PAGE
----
Draping is not something I have a lot of experience with. So choosing a style to reproduce where one of the main features is a lot of draped tucks to create a very sculptural look was not a decision that was good for my stress levels. This part was far more intimidating than any of the hard-core foundation work that came before. I think a lot of my trepidation came from when I was working on my wedding dress. I spent at least 3 months trying to make a one-shoulder draped and ruched bodice work and just couldn’t. Ultimately I scrapped it and went for a much simpler design – ironically, it was taken from another Charles James gown! Aha…ha….ha.
I was scared to start this, so I put it off as long as possible. As part of procrastinating against the inevitable I decided to do a really nice finish to the upper edge of the bodice that would never been seen once it was finished. Unfortunately, I only remembered to take pictures after the dress was back on Maddy and ready for muslining the bodice covering. Putting the dress on Maddy and taking it off her again had got to the point of being pretty labour-intensive, so exterior photo of this only. Sorry! There was only a 1/4″ seam allowance for the bodic upper edge; what I decided to do was sew a length of narrow double fold bias tape around it, turn it to the inside and hand-stitch it to the bodice foundation interior. This did have the practical advantage of adding more substance to that edge so it would hold-up better when it came time to fold all the pleated fabric of the bodice covering over it. At least it seems logical to me that it would.
NB: the shoulder straps are not sewn to the bodice front here, just pinned. And no, you’re not seeing that wrong, they are not showing identical fabrics…..
You guys, I think this was probably the most fun part of the whole project! Huge, multi-layered tulle and silk flounces? YES PLEASE.
I did not have any pattern pieces or measurements for the flounces so I had to wing it. All I knew was that there was supposed to be a lot of fabric in these, so with “a lot” I went! My math went something like this: guestimating that the circumference of the petticoat flare was in and around 2m (just over 2 yards) I figured 4x fullness should be pretty good. So, each flounce layer is 8m (about 9 yds) in circumference. Whee!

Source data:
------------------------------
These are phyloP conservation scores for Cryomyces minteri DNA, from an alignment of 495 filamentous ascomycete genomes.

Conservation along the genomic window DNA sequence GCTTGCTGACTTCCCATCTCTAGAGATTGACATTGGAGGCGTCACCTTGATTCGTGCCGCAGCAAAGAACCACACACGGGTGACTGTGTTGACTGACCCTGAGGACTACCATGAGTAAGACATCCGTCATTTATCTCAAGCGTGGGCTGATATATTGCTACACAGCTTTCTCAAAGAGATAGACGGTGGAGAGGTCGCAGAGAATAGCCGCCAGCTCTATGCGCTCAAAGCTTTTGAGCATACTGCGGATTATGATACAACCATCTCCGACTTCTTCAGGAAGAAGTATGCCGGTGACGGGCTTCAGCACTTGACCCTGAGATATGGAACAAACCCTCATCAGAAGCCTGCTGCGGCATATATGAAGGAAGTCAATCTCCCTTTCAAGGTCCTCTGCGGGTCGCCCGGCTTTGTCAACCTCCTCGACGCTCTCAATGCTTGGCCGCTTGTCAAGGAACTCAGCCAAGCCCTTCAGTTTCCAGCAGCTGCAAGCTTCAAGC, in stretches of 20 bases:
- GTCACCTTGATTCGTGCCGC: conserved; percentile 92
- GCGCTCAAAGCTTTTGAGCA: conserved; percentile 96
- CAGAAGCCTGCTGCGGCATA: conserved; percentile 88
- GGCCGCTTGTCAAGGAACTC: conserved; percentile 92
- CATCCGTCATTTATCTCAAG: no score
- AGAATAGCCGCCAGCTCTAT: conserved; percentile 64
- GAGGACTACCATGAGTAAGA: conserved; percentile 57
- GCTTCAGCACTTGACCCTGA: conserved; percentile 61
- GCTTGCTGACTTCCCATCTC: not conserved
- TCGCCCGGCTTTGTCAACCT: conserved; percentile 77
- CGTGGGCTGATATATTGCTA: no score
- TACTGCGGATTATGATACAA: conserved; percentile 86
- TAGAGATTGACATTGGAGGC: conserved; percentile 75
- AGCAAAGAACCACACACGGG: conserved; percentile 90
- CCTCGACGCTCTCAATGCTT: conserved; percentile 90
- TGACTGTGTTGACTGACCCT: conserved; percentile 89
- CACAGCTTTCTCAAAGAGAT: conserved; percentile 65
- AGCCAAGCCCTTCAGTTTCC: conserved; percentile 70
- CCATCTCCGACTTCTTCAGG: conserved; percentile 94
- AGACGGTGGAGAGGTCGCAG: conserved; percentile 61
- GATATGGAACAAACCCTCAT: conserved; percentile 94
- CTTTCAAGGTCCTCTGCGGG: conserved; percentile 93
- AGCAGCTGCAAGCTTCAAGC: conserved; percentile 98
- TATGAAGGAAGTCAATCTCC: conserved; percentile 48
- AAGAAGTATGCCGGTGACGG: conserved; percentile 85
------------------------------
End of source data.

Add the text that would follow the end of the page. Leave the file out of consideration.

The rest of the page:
I knew there were supposed to be six layers of tulle flounces from the exhibition catalogue Tim Long gave me, and I also knew I wanted to try and re-create the effect from a couple of original examples:
After the “buttresses” the petticoat flare was the most revelatory aspect for me of Tree’s foundation. With support from the buttresses this piece really creates the base shape for the dress skirt and I found it a really interesting piece of dressmaking.
I didn’t take as many construction photos of this layer as I perhaps should have, but for such an odd-looking piece I think it’s actually pretty straight-forward once you see it made up and on the form.
Since finishing the project that popped up and took over most of my November I busily got back into working on the Tree Gown. I only had a week in which to go like gangbusters before heading out of town for another week (where I am now – in Quebec City, where it appears they will surely be having a very white Christmas! lol). However, I pretty much got the rest of the muslin-ing done. Hooray! I was even able to start cutting and assembling parts of the foundation in their ‘real’ fabrics/materials, but I’m keeping this post focused on the multiple layers of muslin!
For reference, here is the post on the first muslined layers, the bodice foundation and the innermost petticoat.
I decided to be super-thorough and do up another innermost petticoat muslin so I could try out the ruffle at the bottom in terms of length and proportion.
I have not been working on “Tree” as much this month as I’d originally envisioned. Towards the end of October a friend let me know about a pretty nifty event happening in town at the end of November and I’ve mostly been working on a project for that. It’s been very fun and I’m looking forward to blogging about it soon!
However, I have been getting somewhere with Tree too. I decided to start with the bodice foundation as it appears from all the images I’ve so far seen that the whole skirt gets mounted to it, so I figured I’d better get that sorted first. I’ve now done 2 bodice foundation muslins. It’s still not perfect but I’m hoping I can get away with just fiddling with muslin #2 and the pattern rather than make a 3rd.
Let me start by showing you the pattern pieces for the bodice foundation as traced from Tim’s “originals”